Father Richard Rohr is a Franciscan friar, wisdom teacher, and founder of the Center for Action and Contemplation in Albuquerque, New Mexico.
Father Richard Rohr is a Franciscan friar and ecumenical teacher who bears witness to the deep wisdom of Christian mysticism and traditions of action and contemplation. He is the founder of the Center for Action and Contemplation (CAC) and academic Dean of the Living School in Albuquerque, New Mexico, where he has lived since 1986.
For over fifty years, Father Richard’s personal experience of God’s infinite and transforming love has inspired his lifelong work of helping to remove the barriers that keep people from knowing God’s love for themselves.
He is the author of numerous books, including The Universal Christ, The Wisdom Pattern, Just This, Everything Belongs, Adam’s Return, The Naked Now, Breathing Under Water, Falling Upward, Immortal Diamond, Dancing Standing Still, and Eager to Love: The Alternative Way of Francis of Assisi.
Father Richard is an orthodox Catholic Christian, who is in good standing with Rome, the Archbishop of Santa Fe, and his own Franciscan superiors. He deeply believes the most traditional and orthodox Christian beliefs like the Trinity, the Incarnation, the Body of Christ, the Eucharist, the Perennial Tradition of both the Eastern and Western Churches, Biblical spirituality, and The Divine Indwelling of the Holy Spirit—and he tries to present all of these in pastoral and prayerful ways that make sense to 21st century sincere seekers. He loves to emphasize the practical implications of such doctrines and thus “preach the Gospel to all nations” and not just to ourselves.
Father Richard often surprises people who have followed his teachings over time with how very traditional he actually is—and his style of emphasizing transformative practice over verbal theory is now being called an “alternative orthodoxy” by serious theologians and believers. This is a term the Franciscan School has often recognized in its emphasis on lifestyle and proudly applies to itself. This, he believes, is why the established church has always protected and defended him, although he has certainly had his critics whom he always tries to hear and respect.
Father Richard teaches wisdom found within the Christian contemplative traditions while also incorporating the universal truths found within all sacred paths that point to our common human longing for union with divine love and with each other. His teaching appeals to a vast audience—from current and former Catholics, Anglicans, Evangelicals, and mainstream Protestants, to “spiritual but not religious,” to Buddhists, to agnostics—all around the world. He has referenced the Buddhist proverb to emphasize that his words are only a finger pointing to the moon, not the moon itself. “All spiritual language is by necessity metaphor and symbol. The Light comes from elsewhere, yet it is necessarily reflected through those of us still walking on the journey ourselves.”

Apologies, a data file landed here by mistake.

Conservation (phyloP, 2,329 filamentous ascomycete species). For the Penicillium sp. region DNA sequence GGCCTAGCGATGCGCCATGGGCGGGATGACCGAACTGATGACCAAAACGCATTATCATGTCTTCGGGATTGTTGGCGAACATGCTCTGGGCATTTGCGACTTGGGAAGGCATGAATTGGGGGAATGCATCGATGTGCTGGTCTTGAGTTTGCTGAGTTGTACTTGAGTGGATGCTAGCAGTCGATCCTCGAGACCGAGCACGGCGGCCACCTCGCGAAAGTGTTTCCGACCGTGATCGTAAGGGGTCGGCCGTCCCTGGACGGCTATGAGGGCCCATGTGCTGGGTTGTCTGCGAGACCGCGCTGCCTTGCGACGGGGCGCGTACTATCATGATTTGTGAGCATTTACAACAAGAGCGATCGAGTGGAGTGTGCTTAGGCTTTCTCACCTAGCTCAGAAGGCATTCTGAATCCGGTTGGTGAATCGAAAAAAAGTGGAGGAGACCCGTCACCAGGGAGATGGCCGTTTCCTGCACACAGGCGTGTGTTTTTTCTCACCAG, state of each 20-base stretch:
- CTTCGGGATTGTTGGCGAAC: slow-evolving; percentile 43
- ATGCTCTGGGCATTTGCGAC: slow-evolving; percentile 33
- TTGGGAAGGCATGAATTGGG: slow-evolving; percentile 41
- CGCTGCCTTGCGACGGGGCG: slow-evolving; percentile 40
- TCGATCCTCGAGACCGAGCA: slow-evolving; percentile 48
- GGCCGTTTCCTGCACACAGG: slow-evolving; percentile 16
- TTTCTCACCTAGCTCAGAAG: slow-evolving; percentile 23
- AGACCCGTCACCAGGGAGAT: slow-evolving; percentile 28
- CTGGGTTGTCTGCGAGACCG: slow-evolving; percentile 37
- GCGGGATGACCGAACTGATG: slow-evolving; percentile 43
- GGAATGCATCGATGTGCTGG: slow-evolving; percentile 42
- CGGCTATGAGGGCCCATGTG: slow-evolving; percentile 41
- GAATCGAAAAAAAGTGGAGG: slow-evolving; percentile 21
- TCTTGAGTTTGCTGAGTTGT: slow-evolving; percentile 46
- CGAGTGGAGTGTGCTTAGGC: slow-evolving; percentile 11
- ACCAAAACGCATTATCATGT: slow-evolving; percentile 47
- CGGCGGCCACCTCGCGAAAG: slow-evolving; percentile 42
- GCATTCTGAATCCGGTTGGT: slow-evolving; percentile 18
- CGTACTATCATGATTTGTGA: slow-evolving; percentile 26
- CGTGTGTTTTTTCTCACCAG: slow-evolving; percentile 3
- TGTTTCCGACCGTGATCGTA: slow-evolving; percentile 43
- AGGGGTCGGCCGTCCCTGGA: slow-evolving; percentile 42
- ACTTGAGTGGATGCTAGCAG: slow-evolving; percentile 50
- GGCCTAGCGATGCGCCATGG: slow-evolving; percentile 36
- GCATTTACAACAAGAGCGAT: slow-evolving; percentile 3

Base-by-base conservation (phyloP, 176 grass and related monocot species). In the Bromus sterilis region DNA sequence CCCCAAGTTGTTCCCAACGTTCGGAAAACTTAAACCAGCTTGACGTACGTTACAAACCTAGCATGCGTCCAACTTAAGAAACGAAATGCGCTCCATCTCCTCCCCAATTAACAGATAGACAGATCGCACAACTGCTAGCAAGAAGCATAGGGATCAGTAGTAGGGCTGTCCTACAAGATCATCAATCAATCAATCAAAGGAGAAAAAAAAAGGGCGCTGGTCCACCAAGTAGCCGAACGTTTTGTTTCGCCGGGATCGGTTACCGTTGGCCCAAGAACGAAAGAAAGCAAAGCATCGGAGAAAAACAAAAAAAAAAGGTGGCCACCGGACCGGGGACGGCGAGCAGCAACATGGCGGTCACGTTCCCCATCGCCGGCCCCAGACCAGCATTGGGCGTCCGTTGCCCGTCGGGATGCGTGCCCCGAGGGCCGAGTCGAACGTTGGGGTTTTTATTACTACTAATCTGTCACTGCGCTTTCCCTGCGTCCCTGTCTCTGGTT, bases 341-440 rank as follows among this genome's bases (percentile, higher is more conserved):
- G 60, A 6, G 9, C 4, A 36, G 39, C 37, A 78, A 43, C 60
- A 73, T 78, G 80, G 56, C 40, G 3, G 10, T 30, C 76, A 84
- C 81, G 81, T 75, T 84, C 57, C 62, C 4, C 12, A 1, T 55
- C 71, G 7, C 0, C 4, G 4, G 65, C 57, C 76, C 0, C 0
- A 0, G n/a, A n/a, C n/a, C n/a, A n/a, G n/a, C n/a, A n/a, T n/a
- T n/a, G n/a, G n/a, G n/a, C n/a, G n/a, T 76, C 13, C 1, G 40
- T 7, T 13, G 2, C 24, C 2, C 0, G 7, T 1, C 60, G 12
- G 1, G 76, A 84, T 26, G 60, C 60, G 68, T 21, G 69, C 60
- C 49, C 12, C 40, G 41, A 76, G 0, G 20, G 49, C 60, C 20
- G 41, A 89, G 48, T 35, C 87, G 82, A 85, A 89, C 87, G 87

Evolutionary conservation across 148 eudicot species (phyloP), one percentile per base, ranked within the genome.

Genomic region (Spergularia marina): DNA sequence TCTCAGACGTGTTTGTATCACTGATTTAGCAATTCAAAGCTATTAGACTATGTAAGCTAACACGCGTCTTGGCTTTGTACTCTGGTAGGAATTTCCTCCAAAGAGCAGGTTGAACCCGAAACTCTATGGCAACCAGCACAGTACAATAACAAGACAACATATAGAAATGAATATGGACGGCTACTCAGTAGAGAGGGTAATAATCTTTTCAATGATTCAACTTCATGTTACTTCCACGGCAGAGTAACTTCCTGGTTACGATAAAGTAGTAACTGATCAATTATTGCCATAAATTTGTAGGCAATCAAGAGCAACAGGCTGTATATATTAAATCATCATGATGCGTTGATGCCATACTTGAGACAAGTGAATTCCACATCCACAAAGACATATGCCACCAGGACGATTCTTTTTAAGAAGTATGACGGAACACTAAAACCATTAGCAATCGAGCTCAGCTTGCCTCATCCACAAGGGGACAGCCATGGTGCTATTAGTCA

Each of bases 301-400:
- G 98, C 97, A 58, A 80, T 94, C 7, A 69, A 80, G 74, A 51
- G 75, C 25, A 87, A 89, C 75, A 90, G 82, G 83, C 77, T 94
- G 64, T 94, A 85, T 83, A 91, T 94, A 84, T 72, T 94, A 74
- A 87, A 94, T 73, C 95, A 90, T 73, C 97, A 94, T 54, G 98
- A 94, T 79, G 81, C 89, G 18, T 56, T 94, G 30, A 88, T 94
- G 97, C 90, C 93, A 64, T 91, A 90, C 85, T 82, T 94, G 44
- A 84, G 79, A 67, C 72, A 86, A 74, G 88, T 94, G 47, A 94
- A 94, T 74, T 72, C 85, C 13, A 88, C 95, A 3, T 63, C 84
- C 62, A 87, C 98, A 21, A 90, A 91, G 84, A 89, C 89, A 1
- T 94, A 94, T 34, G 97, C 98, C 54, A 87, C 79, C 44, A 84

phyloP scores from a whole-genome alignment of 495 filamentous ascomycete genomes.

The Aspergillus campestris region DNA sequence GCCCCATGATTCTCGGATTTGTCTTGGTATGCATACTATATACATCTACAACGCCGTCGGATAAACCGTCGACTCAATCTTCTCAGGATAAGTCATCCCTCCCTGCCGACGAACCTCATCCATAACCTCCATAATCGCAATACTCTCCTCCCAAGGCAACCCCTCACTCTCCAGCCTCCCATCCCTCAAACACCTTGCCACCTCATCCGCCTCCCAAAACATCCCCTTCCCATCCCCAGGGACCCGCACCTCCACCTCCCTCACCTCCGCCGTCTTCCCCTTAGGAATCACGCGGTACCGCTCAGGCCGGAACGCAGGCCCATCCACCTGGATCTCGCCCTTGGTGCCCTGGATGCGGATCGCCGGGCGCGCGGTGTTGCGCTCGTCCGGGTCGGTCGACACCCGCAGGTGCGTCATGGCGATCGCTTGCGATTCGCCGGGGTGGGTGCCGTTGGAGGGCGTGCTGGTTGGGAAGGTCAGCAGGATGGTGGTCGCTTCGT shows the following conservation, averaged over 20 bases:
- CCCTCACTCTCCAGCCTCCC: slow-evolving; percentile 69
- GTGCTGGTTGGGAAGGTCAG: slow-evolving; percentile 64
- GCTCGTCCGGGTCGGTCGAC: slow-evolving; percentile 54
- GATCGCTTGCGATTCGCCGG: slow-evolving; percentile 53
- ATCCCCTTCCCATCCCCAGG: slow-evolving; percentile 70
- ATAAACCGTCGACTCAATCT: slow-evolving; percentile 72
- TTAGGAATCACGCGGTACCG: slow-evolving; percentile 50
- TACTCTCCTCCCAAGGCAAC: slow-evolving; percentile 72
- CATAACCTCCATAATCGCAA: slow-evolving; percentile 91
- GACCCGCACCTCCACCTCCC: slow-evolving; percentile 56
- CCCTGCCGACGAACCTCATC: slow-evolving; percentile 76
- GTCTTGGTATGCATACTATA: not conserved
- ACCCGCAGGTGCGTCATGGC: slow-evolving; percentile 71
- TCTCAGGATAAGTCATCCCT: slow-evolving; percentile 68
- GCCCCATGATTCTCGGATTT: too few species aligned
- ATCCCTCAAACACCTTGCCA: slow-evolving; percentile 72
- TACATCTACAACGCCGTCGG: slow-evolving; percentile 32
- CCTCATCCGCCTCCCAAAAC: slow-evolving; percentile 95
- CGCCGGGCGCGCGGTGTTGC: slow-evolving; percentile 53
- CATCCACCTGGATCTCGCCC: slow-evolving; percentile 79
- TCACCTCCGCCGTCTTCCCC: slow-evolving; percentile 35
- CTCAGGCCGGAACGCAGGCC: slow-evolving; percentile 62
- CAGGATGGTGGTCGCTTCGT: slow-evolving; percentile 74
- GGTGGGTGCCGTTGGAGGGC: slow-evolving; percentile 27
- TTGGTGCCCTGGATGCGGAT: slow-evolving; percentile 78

Father Richard teaches that great love and great suffering, as modeled by Jesus, are the universal paths of transformation—because they are the only things strong enough to quiet the ego’s constant demand for attention. “Great love and great suffering bring us back to God, and I believe this is how Jesus himself walked humanity back to God. It is not just a path of resurrection rewards but a path that now includes death and woundedness.” He teaches that we are transformed by passing beyond what seems to be our perfect Order, through an often painful and disorienting Disorder, to a better connection to and acceptance of reality, a profound Reorder. This is the repeating universal pattern that connects and solidifies our relationship with God, ourselves, and everything around us.